Additionally, the smaller transistor size allows for even more dramatic power reductions.  ARM officials say the new design will offer five times the processing per unit of power versus A9.

NVIDIA, who announced its A9-based Kal-el quad-core system on a chip today, is planning to launch a A15 design dubbed "Wayne" sometime in 2012 (an allusion to Bruce Wayne of DC Comics fame).  Wayne will be built on a 28 nm process.

Qualcomm, currently the leading Android ARM chipmaker, will release a quad-core 2.5 GHz A15 chip, dubbed APQ8064, in "early" 2012.

Many PC enthusiasts scoff at the possibility of ARM gaining significant notebook market share.  This perspective is understandable -- a dual core 1.5 GHz processor doesn't necessarily have the power needed for a notebook.  However, a 2.5 GHz quad-core sure might.

Next year should be an intriguing one in the personal computing market, with the launch of Windows 8 and the Cortex A15 core design.


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This article is over a month old, voting and posting comments is disabled

By lol123 on 5/30/2011 6:11:38 PM , Rating: 2
Intel's tick-tock model over the last few years has been very accurate and they have not been late by more than a few months (mostly due to the Sandy Bridge chipset recall) with a new process shrink or a new architecture. Whether to put Atom on 22nm as soon as that node is available in 2011/2012 or to do that in 2013 is a business decision, not one limited by their technology, as was probably the decision to delay the first 22nm chip, Ivy Bridge. It's also likely that they want the process to mature a bit before they move the Atoms to it. They would not have put 22nm in the roadmaps for late 2011/early 2012 if they were not confident that they could deliver chips at that node by then, and you can be very sure that they have worked at their 22nm technology including the tri-gates since a long while back.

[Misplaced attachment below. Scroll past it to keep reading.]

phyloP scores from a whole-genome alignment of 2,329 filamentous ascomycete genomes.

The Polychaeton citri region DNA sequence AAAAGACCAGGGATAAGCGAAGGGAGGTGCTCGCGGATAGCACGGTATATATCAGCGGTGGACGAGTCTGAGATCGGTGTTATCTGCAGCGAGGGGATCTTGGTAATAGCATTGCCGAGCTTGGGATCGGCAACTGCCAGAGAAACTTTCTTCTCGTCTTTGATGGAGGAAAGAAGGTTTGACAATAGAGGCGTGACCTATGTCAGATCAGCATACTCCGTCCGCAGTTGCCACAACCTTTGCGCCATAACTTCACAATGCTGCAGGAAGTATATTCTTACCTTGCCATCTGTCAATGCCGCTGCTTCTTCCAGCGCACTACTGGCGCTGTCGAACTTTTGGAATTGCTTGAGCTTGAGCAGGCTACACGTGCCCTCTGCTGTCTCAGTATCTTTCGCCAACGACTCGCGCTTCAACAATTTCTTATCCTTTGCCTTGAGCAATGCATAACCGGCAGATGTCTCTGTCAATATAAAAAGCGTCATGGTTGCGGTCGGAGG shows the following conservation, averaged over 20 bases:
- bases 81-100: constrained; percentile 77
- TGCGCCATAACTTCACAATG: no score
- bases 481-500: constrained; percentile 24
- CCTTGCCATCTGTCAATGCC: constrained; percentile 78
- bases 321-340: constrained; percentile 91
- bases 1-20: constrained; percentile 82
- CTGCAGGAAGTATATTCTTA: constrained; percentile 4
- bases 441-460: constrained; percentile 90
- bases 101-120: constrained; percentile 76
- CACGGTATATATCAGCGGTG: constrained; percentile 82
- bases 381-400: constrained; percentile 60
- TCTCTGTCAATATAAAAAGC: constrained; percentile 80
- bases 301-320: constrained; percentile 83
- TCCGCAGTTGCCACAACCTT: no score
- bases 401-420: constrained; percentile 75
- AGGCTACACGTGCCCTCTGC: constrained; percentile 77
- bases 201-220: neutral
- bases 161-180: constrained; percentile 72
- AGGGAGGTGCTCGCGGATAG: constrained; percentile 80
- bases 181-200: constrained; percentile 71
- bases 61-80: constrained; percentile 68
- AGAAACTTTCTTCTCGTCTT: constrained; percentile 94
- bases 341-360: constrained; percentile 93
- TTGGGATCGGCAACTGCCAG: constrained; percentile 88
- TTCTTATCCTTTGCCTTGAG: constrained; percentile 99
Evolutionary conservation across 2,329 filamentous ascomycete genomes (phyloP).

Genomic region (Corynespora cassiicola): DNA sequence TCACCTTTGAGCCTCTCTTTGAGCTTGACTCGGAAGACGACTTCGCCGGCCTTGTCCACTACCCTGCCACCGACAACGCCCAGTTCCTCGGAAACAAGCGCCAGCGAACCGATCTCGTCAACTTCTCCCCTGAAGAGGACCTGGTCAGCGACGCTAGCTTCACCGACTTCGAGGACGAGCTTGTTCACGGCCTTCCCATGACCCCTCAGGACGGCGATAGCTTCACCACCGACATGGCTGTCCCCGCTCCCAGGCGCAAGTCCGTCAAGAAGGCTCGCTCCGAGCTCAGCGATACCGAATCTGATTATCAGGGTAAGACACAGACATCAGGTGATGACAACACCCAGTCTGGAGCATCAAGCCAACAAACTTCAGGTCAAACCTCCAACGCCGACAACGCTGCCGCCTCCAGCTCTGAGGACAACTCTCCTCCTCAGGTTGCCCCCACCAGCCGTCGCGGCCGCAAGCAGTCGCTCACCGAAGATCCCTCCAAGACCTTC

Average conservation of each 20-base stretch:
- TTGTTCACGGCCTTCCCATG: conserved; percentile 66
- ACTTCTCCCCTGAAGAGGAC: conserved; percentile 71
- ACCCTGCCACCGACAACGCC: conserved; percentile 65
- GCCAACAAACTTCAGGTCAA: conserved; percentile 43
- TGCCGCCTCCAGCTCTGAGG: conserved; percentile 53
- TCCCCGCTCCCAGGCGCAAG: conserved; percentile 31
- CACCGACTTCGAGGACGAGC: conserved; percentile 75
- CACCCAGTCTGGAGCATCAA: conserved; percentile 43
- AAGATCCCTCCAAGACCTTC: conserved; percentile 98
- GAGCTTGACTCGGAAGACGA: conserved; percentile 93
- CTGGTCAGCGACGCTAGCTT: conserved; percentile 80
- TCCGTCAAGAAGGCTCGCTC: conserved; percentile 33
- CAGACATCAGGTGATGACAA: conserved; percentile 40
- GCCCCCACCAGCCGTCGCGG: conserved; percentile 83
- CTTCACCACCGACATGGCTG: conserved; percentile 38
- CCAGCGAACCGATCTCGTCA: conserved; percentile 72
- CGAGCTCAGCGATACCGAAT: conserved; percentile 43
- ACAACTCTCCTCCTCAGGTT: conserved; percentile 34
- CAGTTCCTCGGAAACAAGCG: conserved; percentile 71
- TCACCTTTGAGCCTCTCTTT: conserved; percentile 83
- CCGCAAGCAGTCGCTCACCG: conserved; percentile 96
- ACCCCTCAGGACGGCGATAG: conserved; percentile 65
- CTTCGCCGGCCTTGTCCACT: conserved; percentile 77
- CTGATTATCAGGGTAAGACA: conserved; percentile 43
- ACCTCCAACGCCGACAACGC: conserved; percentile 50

I don't know if you actually read the article about Samsung, but it says right in it that "Actual commercial chips made using 20nm process technologies are years away" and that the manufacture of 20nm wafers later this year will be a test run (just like it says in the title). I also don't know what makes you believe that Samsung would test its 20nm process (which likely will not be as good as Intel's 22nm, even if it was planar; have a look at the tables I referenced in my previous post) several years before production, while Intel would not or could not do the same with its upcoming nodes in the same timeframe. Intel's manufacturing advantage is unquestioned and that's unlikely to change in the foreseeable future. Their research and roadmaps are for what will be relased in maybe 10 years from now, because their stock price depends on node shrinks being continual and punctual.

The 2-3% cost increase figure is per wafer and is the same regardless of the architecture of the chips on it. I don't know if Intel have included the cost of upgrading the fabs, but those apply to all process node shrinks and the same price increases, if any, from the capital cost of fab upgrades would have been seen on every new chip generation up until now.